The Top 10 Metal Bands From Florida
These bands bring a little darkness to the Sunshine State
Florida may be widely known as The Sunshine State, but it’s also been a reliable breeding ground for tons of top-notch heavy music, much of which will cheerfully scalp and gut you with maximum ferocity while Satan cackles maniacally in the background. That said, Florida’s not just the world’s number one death metal destination, and its contribution to the broader metal scene is not to be underestimated. Here are 10 of the best bands to spurn the beach in favour of massive riffs and ear-shredding blood’n’thunder.
Brutality scholars may argue about which band were the first true death metal band, but few could dispute that Chuck Schuldiner and Death towered over the entire scene for the entirety of their all-too-brief existence. From the primitive, pioneering savagery of 1987’s Scream Bloody Gore to the mind-bending complexity and ambition of The Sound Of Perseverance (Death’s final album prior to Chuck’s untimely passing at the age of 34), they were always a couple of steps ahead of the game and audibly, thrillingly devoted to pushing extreme metal into uncharted territory. No death metal playlist is complete without Pull The Plug (for the early, gnarly stuff) or Crystal Mountain (for the immaculate, prog-tinged stuff), and no trip to Florida is complete without saluting the band, and the man, that brought death metal to the masses. Hails!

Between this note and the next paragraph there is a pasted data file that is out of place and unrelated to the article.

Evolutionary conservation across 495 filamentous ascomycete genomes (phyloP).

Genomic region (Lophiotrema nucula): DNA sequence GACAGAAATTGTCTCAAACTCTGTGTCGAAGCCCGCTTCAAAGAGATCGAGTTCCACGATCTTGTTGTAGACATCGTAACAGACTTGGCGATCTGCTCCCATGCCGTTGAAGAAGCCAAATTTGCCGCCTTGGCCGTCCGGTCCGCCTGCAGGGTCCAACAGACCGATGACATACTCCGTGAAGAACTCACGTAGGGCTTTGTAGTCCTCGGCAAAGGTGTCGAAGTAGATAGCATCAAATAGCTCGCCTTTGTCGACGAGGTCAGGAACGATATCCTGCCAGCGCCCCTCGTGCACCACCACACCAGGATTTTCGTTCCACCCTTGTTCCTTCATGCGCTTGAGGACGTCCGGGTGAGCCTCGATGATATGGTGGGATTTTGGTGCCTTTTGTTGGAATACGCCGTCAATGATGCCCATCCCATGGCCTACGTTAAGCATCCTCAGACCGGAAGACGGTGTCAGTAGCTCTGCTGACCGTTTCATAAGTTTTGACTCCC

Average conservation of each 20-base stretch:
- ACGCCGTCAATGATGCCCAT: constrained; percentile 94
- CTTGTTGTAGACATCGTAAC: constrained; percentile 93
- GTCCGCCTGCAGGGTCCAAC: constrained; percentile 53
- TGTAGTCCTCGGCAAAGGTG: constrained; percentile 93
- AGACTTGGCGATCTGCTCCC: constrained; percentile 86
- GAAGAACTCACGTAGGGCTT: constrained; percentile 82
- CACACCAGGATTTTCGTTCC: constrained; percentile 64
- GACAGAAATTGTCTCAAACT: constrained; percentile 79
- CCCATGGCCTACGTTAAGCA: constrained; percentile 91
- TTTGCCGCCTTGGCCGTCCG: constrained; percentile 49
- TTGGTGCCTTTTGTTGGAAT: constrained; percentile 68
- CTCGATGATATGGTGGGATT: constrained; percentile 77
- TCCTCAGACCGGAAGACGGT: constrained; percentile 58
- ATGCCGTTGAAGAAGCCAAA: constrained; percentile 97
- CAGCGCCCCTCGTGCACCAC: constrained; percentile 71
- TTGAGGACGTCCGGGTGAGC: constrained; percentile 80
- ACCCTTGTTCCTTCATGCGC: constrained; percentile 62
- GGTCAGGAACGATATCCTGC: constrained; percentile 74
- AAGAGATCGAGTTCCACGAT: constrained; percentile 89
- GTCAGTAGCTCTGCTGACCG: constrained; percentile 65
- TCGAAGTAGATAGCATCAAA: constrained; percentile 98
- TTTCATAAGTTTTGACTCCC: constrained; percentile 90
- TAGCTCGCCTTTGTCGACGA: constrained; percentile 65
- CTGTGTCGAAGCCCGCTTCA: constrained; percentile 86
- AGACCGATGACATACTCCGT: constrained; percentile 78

From their explosive 2005 breakthrough with Ascendancy, and the triumphant UK live shows that followed, Trivium made light work of becoming part of the heavy metal furniture. Despite never settling on one definitive sound, the band have proved themselves to be (a) fully paid-up metalheads with a laudable sense of history and (b) genuinely likeable people. Every album they release seems to polarise opinion, and yet they remain one of the best loved bands in our world. Plus, of course, Paolo’s cat is an internet legend.
Has anyone ever sounded more utterly murderous than Hate Eternal did on their classic second album King Of All Kings? We suspect not. Already a death metal legend thanks to his lengthy tenure in Morbid Angel and his day job as one of the scene’s most respected producers, Erik Rutan formed his own band to push the boundaries of extremity. Over the course of six studio albums, Florida’s fastest have simply redefined what it means to rip people’s faces off.
Although largely AWOL between the release of seminal 1993 debut Focus and its extraordinary follow-up Traced In Air, Cynic never lost the legendary status facilitated by their first musical efforts. Ostensibly part of the Florida death metal scene – members Paul Masvidal (vocals/guitar) and the recently departed Sean Reinert (drums) were famously members of Chuck Schuldiner’s Death during the Human era – they have always made fervently progressive and otherworldly music that defies description and brings great colour to heavy music world.